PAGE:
In 1965, Loe conducted a series of clinical studies involving dental students who had healthy teeth and gums. The dental students who participated in the studies were asked to stop performing all good oral hygiene habits, including brushing and flossing, for three weeks.

During this three-week period, the dental students all developed gingivitis. During Loe’s analysis, he discovered that the dental plaque of the participants changed and became more complex. After ending the studies, the students’ gum health returned to normal as they went back to their good oral hygiene habits.

What this series of studies indicates is that oral hygiene, or the lack thereof, has a direct correlation to gum health

What Causes Gum Disease

In order to better understand this concept, it is worthwhile to think of your mouth as an ecosystem inhabited both by good and bad bacteria. And like any ecosystem, a fine balance should be maintained. Under good circumstances, the bacteria pose little harm to your oral health, and some can even be beneficial. But if the balance in the ecosystem is disturbed, oral health problems, including gum disease, may arise.

According to experts, there are 600 types of bacteria that can be found in the mouth. Of this number, about 400 have been identified. Apart from that, the bacteria that cause gum disease may account for a small segment of this number but they can wreak serious havoc on your oral health.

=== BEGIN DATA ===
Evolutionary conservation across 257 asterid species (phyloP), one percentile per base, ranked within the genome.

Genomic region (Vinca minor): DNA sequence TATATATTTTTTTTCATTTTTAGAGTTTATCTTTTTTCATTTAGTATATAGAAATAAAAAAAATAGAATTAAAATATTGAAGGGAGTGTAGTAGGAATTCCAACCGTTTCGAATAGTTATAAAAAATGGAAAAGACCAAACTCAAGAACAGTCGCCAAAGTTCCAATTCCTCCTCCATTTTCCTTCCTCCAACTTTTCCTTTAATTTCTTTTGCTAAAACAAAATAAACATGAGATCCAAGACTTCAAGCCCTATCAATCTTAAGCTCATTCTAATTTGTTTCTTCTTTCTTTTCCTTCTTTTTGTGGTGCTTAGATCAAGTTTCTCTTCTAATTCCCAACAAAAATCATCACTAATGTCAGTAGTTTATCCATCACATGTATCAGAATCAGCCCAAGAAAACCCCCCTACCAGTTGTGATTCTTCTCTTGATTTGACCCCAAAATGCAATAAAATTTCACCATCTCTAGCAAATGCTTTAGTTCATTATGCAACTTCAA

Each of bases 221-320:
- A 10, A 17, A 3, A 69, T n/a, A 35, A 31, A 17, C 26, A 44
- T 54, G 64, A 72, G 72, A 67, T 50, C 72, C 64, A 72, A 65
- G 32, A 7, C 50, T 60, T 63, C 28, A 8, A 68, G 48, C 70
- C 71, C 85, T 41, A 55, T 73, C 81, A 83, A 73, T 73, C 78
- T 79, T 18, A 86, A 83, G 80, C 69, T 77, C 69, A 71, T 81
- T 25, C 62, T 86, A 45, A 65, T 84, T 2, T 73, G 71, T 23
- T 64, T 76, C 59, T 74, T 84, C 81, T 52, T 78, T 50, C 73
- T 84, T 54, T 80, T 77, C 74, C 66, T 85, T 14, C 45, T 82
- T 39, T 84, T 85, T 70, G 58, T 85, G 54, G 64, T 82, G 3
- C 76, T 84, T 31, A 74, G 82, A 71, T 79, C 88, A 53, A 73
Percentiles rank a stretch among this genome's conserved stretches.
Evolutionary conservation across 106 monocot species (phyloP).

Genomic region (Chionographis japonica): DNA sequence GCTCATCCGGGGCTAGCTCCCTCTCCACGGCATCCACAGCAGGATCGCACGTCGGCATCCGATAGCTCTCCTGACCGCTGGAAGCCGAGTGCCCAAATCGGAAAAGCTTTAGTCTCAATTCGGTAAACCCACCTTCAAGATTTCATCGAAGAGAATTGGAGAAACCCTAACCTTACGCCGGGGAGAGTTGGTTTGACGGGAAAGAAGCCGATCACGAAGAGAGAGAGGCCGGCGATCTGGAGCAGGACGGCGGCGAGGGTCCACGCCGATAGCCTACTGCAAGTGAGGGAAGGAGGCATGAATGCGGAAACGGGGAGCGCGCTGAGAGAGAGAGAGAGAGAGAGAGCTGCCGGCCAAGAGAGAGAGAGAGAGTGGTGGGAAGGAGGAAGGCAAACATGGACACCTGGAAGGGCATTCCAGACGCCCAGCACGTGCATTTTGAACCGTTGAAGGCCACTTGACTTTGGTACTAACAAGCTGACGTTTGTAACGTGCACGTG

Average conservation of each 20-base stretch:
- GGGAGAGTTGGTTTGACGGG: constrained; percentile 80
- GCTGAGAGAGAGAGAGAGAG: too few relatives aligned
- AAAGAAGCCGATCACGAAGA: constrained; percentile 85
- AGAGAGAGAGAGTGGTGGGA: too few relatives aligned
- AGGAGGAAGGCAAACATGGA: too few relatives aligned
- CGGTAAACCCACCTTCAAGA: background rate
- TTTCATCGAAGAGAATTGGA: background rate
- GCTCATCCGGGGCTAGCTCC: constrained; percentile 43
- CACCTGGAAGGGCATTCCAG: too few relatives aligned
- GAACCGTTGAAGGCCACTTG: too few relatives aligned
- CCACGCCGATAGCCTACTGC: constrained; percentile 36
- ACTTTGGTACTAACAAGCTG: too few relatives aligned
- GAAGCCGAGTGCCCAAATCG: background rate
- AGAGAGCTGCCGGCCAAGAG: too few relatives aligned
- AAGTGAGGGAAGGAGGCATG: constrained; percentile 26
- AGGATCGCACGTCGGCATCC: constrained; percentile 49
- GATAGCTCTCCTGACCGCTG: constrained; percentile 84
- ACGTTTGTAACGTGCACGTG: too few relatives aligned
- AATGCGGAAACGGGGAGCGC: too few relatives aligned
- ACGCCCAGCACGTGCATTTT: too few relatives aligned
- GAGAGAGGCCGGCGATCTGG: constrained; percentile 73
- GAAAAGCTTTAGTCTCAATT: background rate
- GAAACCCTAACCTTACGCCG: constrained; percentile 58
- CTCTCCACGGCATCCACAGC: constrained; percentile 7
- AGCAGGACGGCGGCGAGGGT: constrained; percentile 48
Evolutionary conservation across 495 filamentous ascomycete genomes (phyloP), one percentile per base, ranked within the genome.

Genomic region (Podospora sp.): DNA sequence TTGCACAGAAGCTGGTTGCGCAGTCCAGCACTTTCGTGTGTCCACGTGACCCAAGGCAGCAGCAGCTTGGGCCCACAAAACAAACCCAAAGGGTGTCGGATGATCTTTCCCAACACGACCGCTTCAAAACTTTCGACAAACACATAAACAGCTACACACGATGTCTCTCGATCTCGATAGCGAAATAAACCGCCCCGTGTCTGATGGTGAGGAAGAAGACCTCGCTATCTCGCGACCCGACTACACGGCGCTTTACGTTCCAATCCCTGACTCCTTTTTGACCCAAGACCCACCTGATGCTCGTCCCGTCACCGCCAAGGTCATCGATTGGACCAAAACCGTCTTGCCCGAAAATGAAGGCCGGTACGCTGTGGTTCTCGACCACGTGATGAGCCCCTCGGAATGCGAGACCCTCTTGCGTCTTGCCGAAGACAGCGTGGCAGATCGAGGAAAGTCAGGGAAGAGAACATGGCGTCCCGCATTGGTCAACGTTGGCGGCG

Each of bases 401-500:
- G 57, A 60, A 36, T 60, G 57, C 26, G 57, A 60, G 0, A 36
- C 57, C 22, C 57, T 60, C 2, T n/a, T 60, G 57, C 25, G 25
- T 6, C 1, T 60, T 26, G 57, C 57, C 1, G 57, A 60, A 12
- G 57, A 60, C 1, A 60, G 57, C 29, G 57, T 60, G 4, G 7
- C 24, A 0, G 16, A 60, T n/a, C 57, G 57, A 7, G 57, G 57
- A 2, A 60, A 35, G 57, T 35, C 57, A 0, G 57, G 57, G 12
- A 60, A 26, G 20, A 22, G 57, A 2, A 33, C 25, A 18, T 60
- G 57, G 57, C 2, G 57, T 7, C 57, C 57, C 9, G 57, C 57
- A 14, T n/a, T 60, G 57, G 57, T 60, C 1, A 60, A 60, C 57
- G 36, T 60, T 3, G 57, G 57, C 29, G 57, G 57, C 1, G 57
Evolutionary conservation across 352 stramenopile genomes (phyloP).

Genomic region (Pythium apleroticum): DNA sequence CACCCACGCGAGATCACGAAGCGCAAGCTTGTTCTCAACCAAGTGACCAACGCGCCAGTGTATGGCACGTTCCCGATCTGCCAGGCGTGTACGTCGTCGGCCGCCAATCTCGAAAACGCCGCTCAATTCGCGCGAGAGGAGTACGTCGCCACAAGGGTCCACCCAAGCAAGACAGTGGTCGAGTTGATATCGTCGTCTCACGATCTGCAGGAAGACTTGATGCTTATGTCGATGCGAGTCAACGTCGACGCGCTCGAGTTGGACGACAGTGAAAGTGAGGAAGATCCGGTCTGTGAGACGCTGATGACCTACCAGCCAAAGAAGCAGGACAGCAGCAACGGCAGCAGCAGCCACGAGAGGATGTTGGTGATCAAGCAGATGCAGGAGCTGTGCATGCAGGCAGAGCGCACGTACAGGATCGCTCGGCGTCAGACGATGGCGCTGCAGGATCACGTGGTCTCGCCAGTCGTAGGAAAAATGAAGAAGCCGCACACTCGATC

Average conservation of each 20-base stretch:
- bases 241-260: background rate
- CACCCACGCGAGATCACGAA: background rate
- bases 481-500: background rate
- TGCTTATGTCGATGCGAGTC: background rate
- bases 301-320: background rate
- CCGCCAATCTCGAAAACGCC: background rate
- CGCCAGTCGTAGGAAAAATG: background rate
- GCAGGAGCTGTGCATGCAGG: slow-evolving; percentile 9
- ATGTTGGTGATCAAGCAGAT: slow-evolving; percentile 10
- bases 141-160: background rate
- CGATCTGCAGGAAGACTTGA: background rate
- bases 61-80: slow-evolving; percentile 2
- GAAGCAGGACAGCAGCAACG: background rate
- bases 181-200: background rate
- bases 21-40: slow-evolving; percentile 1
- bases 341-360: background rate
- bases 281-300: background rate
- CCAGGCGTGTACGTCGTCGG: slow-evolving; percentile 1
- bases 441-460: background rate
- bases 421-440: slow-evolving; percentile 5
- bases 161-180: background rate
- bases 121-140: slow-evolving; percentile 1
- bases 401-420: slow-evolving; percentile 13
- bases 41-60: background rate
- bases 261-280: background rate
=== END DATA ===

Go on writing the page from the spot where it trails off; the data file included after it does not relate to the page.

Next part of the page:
The bacteria that cause diseases often grow in number when these are not disturbed through brushing and flossing. In turn, this leads to gum disease as the bad bacteria move into the periodontal pockets which surround the teeth. When these bacteria move into the periodontal pockets, they can be difficult to remove.


Types of Periodontal Disease

Periodontal Disease

The Two Main Types of Periodontal Disease

If you have been experiencing symptoms like red or swollen gums, tender or bleeding gums, increased teeth sensitivity, receding gums or teeth that appear to be longer, and bad breath that does not seem to go away, it is highly likely that you have periodontal disease.

Periodontal or gum disease can range from gum inflammation to serious damage to the tissues and bones that support the teeth. The disease is prevalent among people between 30 and 40 years old. Among the two sexes, men are deemed to be more likely to get gum disease.